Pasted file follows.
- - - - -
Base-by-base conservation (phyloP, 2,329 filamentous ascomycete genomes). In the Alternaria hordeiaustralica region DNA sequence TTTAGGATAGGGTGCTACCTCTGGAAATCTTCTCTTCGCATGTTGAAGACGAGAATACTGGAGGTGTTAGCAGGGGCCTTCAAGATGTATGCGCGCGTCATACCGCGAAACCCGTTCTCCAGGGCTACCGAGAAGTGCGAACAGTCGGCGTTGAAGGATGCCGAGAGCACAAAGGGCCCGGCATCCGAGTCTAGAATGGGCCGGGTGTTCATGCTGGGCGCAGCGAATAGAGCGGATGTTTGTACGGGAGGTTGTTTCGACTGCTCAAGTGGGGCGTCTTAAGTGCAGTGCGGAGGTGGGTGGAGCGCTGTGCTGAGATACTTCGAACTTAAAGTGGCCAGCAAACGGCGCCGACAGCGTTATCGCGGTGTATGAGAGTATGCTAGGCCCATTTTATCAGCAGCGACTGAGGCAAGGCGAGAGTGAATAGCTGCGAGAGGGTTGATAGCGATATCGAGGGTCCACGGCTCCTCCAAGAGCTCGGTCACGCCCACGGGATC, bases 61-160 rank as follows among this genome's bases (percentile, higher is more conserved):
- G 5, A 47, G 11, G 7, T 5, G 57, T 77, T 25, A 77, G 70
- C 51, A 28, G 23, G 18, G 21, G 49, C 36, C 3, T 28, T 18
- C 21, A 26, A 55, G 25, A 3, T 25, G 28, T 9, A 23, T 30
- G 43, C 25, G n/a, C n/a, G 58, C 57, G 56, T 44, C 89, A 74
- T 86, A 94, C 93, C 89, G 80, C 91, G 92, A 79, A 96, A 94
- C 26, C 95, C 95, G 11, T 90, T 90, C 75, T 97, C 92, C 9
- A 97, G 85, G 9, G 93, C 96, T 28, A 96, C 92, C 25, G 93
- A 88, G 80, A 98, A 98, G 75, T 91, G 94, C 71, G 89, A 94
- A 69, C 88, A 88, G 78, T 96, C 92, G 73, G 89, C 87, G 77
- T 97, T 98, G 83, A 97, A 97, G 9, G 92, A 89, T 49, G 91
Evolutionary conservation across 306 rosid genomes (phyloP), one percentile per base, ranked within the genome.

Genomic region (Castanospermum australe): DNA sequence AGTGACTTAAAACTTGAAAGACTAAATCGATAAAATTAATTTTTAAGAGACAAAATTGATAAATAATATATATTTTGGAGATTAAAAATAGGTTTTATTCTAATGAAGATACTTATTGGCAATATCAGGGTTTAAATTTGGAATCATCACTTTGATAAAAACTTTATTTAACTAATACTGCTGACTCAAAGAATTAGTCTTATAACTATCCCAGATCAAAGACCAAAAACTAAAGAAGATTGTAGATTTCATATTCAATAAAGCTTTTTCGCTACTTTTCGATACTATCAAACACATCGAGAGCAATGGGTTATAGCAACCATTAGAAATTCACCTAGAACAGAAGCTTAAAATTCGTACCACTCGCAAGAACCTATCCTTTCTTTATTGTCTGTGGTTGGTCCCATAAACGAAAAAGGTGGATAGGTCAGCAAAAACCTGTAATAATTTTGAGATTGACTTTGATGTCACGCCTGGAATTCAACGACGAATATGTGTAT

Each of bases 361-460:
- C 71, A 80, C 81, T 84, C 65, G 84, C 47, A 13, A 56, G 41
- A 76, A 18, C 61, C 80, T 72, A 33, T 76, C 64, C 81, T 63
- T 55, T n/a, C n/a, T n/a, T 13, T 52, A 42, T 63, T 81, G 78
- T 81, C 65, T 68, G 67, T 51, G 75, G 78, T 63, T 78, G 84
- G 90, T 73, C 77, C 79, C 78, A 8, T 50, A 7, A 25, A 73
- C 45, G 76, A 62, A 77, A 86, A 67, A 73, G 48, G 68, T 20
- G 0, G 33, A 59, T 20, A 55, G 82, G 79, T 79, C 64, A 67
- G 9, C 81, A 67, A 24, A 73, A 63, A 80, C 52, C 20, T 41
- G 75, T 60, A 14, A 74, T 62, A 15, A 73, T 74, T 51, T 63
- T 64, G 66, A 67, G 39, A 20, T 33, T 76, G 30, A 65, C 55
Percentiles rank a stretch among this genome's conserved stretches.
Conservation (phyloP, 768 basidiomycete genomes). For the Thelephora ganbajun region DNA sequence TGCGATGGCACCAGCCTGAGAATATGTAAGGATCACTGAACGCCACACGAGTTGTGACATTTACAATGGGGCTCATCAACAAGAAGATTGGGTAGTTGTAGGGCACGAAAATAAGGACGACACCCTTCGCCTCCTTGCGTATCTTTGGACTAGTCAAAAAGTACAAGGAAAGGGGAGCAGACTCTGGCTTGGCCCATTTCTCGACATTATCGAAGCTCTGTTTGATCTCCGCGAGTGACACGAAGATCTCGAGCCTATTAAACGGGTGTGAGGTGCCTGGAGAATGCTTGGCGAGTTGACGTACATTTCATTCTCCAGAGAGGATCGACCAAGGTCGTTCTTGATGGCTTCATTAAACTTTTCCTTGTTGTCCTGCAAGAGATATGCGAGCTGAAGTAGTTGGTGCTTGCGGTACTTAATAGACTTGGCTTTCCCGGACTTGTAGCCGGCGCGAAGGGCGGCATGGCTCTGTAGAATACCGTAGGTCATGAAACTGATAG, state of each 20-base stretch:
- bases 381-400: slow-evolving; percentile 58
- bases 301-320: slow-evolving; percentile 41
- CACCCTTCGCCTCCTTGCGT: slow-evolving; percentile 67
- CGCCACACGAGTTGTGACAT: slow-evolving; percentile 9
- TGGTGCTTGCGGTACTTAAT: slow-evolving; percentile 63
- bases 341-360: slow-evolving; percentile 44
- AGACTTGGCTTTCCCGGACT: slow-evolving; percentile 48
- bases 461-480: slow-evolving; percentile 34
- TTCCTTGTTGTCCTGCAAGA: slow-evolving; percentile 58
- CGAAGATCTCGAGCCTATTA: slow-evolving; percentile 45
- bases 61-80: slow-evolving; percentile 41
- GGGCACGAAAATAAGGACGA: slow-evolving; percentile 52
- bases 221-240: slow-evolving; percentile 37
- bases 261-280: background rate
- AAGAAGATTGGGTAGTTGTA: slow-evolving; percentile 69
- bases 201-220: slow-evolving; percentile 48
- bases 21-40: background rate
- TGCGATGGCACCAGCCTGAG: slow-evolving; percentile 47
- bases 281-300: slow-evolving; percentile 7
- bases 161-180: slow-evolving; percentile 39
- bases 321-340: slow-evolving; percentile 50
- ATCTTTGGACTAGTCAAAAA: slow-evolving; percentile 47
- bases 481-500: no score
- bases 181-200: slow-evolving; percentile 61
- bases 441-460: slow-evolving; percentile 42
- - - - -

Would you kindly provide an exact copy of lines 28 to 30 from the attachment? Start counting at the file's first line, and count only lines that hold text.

- bases 301-320: slow-evolving; percentile 41
- CACCCTTCGCCTCCTTGCGT: slow-evolving; percentile 67
- CGCCACACGAGTTGTGACAT: slow-evolving; percentile 9